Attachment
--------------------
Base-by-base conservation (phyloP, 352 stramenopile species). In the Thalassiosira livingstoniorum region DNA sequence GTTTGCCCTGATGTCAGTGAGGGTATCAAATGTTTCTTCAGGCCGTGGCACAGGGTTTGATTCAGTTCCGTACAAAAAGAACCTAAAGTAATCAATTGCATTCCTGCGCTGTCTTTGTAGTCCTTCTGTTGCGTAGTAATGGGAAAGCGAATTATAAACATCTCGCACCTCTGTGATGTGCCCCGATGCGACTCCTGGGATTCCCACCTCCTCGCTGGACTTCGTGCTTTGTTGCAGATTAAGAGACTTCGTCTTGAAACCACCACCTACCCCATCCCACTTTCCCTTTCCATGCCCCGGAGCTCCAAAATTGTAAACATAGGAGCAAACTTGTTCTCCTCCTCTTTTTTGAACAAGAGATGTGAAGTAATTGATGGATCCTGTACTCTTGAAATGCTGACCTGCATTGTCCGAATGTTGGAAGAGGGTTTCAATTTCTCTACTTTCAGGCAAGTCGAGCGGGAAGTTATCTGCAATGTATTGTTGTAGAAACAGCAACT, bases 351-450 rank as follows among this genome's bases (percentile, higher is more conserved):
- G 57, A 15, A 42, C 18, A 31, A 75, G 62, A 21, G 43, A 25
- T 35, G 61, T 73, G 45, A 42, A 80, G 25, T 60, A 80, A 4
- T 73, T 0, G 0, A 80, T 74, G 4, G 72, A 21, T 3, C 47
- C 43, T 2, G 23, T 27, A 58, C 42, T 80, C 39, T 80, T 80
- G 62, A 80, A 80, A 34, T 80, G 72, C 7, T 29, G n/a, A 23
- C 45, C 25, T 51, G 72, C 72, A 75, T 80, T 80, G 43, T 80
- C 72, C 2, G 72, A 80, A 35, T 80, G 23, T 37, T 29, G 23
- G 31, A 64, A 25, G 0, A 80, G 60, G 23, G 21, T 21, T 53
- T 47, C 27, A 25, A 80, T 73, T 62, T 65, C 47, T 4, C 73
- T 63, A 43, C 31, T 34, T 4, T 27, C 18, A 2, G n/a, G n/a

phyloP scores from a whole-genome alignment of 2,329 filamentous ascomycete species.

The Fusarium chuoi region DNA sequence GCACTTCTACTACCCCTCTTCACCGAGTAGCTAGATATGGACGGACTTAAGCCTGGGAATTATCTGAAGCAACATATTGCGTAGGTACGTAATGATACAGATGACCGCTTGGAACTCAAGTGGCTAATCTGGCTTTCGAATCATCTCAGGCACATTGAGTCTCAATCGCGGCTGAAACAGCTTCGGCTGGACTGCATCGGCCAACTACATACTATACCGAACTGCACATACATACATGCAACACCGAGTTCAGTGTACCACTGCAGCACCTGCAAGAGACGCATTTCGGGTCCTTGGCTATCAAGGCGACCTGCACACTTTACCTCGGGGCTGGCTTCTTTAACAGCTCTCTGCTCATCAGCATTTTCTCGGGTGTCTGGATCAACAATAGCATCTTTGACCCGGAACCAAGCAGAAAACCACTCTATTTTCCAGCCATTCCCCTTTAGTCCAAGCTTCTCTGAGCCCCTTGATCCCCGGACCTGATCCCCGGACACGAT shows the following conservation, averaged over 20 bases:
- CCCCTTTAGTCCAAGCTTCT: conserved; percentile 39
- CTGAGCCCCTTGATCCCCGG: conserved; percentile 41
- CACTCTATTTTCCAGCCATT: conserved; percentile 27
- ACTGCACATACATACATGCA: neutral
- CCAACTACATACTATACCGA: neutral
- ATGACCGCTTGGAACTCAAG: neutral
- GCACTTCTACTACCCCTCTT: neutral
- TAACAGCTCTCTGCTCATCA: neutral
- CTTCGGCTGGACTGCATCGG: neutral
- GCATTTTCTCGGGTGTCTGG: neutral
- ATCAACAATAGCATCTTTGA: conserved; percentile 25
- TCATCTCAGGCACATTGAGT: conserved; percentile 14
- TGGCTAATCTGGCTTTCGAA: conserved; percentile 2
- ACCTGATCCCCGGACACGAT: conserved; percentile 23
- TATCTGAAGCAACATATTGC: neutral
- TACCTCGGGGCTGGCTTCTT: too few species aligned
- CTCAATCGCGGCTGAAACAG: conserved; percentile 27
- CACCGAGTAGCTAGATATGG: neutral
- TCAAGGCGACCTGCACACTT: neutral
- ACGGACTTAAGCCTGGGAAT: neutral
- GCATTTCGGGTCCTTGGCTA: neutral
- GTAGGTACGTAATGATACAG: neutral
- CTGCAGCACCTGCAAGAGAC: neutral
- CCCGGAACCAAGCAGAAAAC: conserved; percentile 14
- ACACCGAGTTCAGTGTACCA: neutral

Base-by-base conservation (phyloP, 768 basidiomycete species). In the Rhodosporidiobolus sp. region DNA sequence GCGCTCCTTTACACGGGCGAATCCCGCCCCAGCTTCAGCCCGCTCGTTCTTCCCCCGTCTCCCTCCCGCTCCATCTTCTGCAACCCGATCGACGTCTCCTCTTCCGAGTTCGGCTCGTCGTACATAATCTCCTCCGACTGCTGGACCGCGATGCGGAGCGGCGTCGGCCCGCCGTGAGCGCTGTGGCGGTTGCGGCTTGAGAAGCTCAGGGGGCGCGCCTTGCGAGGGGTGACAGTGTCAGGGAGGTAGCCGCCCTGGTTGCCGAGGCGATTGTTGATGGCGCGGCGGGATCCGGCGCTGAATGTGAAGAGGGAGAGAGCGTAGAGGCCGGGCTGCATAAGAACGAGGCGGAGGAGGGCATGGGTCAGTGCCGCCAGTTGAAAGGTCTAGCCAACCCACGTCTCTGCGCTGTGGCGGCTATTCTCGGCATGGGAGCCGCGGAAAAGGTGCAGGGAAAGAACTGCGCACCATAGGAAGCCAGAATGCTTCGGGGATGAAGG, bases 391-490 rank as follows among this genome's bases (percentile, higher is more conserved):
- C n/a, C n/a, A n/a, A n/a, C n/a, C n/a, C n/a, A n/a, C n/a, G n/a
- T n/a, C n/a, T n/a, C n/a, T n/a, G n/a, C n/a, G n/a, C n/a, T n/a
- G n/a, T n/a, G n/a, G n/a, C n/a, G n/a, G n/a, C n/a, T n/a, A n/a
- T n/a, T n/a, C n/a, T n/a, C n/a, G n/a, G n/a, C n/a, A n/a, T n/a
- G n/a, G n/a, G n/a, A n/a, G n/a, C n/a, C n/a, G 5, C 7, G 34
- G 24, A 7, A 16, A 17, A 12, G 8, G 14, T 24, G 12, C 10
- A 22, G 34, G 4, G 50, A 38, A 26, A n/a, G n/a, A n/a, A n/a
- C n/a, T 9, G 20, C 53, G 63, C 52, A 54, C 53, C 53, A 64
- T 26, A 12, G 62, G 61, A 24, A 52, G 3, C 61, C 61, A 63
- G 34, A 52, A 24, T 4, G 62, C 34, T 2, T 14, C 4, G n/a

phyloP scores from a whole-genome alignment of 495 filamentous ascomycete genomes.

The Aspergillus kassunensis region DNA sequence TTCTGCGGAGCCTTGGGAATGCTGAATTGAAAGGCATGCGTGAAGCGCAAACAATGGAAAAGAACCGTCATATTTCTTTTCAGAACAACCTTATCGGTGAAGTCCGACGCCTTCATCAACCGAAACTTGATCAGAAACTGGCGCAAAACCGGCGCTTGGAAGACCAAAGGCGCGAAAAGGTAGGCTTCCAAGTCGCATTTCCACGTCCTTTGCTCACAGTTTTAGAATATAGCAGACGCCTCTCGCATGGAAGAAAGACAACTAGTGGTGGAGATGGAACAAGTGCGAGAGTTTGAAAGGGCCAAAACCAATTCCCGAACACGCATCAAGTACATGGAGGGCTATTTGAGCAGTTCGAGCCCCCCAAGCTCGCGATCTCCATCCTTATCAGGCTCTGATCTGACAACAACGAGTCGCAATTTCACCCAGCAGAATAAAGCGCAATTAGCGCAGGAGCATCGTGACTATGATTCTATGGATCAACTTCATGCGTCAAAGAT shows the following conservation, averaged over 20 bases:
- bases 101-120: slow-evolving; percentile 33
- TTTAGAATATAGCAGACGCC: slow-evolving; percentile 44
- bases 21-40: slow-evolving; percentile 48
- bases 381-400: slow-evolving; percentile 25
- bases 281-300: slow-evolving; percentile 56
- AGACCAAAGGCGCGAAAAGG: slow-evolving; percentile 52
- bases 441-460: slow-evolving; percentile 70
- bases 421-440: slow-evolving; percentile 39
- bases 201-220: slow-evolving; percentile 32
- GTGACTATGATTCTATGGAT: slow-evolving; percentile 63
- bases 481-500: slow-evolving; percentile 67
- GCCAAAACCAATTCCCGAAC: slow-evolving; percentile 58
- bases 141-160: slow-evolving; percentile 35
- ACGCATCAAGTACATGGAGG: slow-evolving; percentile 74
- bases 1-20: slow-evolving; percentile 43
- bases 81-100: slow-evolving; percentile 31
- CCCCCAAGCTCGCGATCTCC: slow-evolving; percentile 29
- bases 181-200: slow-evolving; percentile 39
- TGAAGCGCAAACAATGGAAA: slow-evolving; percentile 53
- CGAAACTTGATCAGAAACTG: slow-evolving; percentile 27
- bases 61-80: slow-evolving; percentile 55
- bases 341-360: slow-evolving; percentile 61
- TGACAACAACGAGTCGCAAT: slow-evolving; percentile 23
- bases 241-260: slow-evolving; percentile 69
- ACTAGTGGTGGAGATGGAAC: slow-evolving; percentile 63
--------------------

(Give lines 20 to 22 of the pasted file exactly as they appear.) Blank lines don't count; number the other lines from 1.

- GCACTTCTACTACCCCTCTT: neutral
- TAACAGCTCTCTGCTCATCA: neutral
- CTTCGGCTGGACTGCATCGG: neutral